Tags Kheven LaGrone
Tag: Kheven LaGrone
“Twenty Years of Speaking Truth to Power” is the theme for CCWP’s 20th anniversary gala, on Saturday, Nov. 7, 7 p.m., at the Women’s Building 3543 18th St., San Francisco. For information, call 415-255-7036, ext. 4, and if you’d like to volunteer at the event, visit womenprisoners.org. Featured guests include Patrisse Cullors, co-founder of Black Lives Matter; Jayda Rasberry, organizer with Dignity and Power Now; Thao Nguyen, Thao & The Get Down Stay Down; and the Heiwa Taiko Drummers.
Sunday, Oct. 12, marks our 19th Annual Maafa Commemoration. This is a time when we gather to remember our African ancestors, especially those who endured the transatlantic slave trade or the Middle Passage, the Black Holocaust. It is a time for Pan Africans to gather and celebrate life and recommit ourselves to the work of liberation: spiritual, psychological, economic and political.
“Afro-Futurism: Envisioning the Year 2070 and Beyond” reflects and builds upon African American history. The art exhibit challenges us to cherish and critique the moment. By placing African Americanism into the year 2070, the artwork and statements visualize a future to look forward to. So how will African Americans/Negroes/Blacks define the world in 2070?
Sobonfu Somé, West African healer, says that when people die and become ancestors, they get smarter and often try to repair any damage they may have made while in this physical form. Ancestors want to be busy making our lives better. She said we can call on them to intercede on our behalf when we are troubled.
“I Am America: Black Genealogy Through the Eye of An Artist” will run from Nov. 5, 2011, through Feb. 2, 2012, at the San Francisco Main Library African American Center. A reception with the genealogists and artists will take place on Sunday, Nov. 20, 1-2 p.m. A program follows from 2 to 3 p.m. in the Latino Hispanic Room.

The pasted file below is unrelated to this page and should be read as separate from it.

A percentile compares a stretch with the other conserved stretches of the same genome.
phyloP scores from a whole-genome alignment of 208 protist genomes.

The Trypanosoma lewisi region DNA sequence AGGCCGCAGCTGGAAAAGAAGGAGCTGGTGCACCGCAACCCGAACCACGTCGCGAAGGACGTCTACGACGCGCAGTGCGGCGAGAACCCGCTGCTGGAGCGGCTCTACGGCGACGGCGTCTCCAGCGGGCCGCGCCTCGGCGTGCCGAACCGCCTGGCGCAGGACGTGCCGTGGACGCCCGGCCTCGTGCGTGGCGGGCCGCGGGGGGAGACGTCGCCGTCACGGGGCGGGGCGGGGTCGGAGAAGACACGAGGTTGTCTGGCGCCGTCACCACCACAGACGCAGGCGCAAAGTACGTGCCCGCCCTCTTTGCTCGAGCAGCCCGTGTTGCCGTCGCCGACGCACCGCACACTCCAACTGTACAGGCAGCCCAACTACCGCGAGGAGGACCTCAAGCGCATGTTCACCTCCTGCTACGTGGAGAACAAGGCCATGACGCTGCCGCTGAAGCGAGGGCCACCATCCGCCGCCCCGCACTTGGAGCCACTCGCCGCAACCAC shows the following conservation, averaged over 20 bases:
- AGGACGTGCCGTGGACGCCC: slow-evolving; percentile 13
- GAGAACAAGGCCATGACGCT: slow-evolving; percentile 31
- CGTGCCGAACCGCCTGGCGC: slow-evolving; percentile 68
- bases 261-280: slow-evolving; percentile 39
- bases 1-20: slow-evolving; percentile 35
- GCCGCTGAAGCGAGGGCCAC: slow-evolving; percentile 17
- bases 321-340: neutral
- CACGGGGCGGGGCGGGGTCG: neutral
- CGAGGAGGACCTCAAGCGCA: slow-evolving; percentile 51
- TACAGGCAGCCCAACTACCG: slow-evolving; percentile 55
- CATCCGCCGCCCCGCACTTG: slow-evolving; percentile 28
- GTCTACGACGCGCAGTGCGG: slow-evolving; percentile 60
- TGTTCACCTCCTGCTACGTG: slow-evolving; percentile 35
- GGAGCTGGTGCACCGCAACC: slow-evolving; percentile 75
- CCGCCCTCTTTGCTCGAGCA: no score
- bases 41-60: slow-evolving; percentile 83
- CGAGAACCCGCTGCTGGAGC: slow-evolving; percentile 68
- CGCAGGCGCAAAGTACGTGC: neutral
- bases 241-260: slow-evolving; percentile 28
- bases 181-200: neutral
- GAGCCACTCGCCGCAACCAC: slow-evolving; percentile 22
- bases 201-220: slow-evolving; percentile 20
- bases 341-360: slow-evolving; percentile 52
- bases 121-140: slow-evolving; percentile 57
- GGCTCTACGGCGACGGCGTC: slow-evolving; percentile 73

The fundraiser at the College of Alameda on May 18 was a great success, thanks to Maria Labossiere, Colette Eloi, Carolyn Brandy, Michelle Jacques and the ASCOA representative. The Social Welfare Club raised $170 for Jean Ristil’s organization in Cite Soliel.
More and more, “progressive” San Francisco is proving its reputation for being a cold, hostile city for African Americans – gay or straight. Former Mayor Willie Brown wrote in his autobiography about San Francisco’s City Hall attack on the City’s African American politicians. San Francisco’s African American population – especially middle-class – has dwindled more than any other major city in the country. Now an article about a study by the San Francisco Department of Public Health (SFDPH) exposes the negative attitude of San Francisco’s gay community towards African American same-gender-loving (SGL) men.
Black August begins with a campaign for the acquittal of Francisco Torres, the only member of the San Francisco 8 still charged. Go to www.freethesf8.org for messages to phone or fax to Attorney General Jerry Brown, urging him to drop the charges. Cisco’s hearing is Aug. 10 if the charges aren’t dropped.
We think the rainbow - the gay symbol - is all about fun and parties, but there is also a dark side that no one likes to talk about, such as abuse or racism within the GLBT community.
Conservative Christian leaders and gay activists have become bedfellows in their criticism of the choice of Rev. Rick Warren to deliver the invocation at Obama's inauguration.
Being homosexual compromises or revokes the entitlement that most white gays and lesbians are born and raised into. Many feel they must make a choice between their full entitlement - by abstaining or by remaining in the closet - and expressing their sexuality.
After Proposition 8 passed, Black gay men holding "No on Proposition 8" signs were verbally assaulted by white gay anti-Prop 8 protesters. They were called "niggers," and "their people" were blamed for its passage.
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